Branislav Mičušík is a senior scientist at the Austrian Institute of Technology. Prior to that in ’07-’09 he was a visiting research scholar at Stanford University, USA. In ’04-’07 he was a postdoctoral researcher at the Vienna University of Technology, Austria. He received his Ph.D. in ’04 from the Czech Technical University in Prague, at the Center of Machine Perception. His research interests are driven by wish to learn computers and machines to understand what they see in order to infer their own location. He is a holder of the Microsoft Visual Computing Award 2011 given to the best young scientist in Visual Computing in Austria and the Best Scientific Paper Prize at the British Machine Vision Conference in ’07. His talk takes place on Wednesday, May 27, 11am in room E104.
Calibrating Surveillance Camera Networks
Abstract: Camera systems have witnessed a huge increase in the number of installed cameras, generating a massive amount of video data. Current computer vision technologies are not fully able to exploit the visual information available in such large camera networks partially due to the lack of information about camera exact location. A manual calibration with special calibration targets, especially in ad hoc large camera networks, does not scale well with the number of cameras, is too time consuming, hence impractical. Therefore, a fully or semi automatic method with minimal user effort is an inevitable objective which should solely rely on visual information.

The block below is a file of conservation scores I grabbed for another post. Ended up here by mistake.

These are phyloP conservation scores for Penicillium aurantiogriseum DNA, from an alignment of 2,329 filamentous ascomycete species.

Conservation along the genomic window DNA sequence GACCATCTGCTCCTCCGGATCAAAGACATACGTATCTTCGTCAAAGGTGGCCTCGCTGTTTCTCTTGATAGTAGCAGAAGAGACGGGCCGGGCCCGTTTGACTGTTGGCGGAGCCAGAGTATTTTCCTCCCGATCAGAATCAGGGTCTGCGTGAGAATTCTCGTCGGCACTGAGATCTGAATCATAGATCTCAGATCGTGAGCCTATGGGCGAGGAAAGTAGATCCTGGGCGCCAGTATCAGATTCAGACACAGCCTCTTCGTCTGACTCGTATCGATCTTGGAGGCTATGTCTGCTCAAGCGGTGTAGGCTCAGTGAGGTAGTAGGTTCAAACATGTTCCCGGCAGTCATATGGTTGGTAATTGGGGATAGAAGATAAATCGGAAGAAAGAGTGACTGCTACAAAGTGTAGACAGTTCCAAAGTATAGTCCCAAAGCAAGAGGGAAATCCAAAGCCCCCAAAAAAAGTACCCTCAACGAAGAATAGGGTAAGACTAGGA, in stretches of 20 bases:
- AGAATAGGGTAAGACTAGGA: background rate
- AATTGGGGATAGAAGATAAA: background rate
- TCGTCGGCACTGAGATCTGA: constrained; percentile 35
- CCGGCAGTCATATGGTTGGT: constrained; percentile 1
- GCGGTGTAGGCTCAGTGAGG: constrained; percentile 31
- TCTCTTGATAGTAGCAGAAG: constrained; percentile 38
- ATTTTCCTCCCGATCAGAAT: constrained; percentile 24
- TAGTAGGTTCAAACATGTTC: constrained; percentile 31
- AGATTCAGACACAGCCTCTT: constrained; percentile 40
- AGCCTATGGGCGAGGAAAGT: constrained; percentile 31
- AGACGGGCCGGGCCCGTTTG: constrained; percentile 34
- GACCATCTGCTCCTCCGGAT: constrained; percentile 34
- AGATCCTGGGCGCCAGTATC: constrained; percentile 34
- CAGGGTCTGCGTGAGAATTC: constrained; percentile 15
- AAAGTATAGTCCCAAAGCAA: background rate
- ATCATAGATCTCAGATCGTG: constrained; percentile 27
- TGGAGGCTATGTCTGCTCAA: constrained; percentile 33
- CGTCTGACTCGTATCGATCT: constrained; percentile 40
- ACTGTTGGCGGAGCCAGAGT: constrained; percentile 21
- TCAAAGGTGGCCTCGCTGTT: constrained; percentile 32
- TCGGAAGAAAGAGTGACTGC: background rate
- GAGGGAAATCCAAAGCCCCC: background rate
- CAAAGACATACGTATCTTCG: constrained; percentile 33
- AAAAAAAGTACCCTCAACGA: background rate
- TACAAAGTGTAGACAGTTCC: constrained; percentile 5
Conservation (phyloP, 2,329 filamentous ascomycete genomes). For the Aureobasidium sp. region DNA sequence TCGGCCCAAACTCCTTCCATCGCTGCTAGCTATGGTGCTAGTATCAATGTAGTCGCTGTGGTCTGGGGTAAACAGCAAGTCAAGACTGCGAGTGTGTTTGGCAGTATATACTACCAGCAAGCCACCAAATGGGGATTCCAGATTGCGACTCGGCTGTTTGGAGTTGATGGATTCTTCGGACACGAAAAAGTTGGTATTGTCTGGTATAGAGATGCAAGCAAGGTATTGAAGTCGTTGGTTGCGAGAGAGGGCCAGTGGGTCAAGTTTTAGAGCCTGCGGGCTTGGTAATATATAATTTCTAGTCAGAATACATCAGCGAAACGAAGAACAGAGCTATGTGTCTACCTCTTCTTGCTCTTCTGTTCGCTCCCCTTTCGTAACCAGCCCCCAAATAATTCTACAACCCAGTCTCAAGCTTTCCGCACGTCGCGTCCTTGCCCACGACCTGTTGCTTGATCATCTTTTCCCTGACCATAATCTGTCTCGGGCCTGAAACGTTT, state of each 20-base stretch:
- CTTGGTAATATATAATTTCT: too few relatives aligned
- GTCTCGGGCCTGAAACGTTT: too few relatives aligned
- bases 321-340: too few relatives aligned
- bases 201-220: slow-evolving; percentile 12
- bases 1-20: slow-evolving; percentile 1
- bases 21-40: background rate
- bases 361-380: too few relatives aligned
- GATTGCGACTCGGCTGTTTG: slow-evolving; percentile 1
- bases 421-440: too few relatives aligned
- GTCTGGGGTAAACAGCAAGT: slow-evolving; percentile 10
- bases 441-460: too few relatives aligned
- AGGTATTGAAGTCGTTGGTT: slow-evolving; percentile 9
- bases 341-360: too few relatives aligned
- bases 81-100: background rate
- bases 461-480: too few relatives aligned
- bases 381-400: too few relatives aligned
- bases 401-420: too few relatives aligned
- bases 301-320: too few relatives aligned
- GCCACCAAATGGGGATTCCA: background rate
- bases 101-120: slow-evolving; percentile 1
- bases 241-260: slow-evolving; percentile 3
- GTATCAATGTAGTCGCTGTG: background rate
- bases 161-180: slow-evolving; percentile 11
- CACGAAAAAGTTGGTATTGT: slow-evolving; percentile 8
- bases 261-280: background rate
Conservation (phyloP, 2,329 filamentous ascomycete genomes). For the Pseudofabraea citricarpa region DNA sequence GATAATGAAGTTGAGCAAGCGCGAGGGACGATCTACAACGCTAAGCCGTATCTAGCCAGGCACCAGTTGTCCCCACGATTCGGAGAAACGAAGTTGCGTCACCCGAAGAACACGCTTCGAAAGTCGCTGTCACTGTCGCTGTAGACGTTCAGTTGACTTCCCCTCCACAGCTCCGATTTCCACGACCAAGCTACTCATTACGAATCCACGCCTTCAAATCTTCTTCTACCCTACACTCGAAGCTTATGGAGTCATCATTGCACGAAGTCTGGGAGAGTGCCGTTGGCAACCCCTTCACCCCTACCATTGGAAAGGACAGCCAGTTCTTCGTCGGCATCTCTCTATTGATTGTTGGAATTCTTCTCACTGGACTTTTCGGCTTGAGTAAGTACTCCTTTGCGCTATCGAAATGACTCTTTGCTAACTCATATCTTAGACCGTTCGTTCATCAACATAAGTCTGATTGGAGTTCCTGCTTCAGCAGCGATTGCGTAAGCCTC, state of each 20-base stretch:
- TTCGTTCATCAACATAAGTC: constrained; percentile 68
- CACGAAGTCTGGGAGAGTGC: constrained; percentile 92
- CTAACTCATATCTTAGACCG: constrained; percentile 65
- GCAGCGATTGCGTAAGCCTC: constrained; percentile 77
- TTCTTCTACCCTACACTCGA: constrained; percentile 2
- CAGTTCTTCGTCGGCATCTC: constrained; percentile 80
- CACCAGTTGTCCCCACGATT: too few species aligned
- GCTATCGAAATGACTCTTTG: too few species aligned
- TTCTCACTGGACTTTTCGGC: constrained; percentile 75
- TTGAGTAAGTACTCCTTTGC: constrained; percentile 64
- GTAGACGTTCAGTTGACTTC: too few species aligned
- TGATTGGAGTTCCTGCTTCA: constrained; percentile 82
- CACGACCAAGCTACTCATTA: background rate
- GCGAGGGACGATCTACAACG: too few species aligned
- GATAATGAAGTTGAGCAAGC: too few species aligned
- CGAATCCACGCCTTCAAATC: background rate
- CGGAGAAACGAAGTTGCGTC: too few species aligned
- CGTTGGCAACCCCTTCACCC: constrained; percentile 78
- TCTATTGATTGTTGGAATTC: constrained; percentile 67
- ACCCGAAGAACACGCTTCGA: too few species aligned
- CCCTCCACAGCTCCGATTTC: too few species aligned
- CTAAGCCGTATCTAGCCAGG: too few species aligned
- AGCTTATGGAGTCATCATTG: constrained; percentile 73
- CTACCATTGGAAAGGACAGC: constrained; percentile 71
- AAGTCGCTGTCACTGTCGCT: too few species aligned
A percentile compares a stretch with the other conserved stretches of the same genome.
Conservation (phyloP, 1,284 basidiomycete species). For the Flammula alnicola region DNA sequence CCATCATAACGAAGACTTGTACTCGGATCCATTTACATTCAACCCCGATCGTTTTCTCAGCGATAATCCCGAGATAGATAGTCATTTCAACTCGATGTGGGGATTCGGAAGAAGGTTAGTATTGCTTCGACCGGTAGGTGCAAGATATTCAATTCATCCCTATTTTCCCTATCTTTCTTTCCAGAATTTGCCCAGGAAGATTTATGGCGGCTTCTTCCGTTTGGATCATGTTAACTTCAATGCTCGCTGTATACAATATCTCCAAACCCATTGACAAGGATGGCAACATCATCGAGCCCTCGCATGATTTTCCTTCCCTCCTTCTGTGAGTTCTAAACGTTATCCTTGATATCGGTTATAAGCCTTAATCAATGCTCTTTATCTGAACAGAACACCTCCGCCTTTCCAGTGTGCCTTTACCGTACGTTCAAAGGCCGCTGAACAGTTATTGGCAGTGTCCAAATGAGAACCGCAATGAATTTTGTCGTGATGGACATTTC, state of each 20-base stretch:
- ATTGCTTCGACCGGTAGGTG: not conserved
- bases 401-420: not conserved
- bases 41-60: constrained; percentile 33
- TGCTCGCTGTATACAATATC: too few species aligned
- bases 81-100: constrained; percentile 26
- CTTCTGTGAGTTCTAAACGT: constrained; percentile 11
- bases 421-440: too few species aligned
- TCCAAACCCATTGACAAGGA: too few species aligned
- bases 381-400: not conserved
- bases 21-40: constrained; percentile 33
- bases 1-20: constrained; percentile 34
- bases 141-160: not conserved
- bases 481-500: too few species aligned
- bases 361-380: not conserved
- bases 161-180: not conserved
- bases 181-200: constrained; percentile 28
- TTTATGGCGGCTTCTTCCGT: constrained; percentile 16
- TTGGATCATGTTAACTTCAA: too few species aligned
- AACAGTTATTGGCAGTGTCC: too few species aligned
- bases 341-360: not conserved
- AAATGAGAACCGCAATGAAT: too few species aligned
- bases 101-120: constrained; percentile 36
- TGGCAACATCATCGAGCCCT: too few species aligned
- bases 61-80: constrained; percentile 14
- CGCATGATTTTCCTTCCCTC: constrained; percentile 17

I present three approaches to tackle the calibration and localization problem of self-calibrating camera networks purely relying on available visual data. First, I present an approach for the calibration of cameras building on the latest achievements in Structure from Motion community. This stands for localization a camera in a priori built 3D model consisting of either points or line segments. Second, and third respectively, our approaches calibrating a single camera, and multiple surveilance cameras respectively, from detecting and tracking people will be reviewed. I show how multiple view geometry between overlapping and non-overlapping camera views with static and dynamic point correspondences gives a strong cue towards calibrating the cameras yielding practically appealing solutions.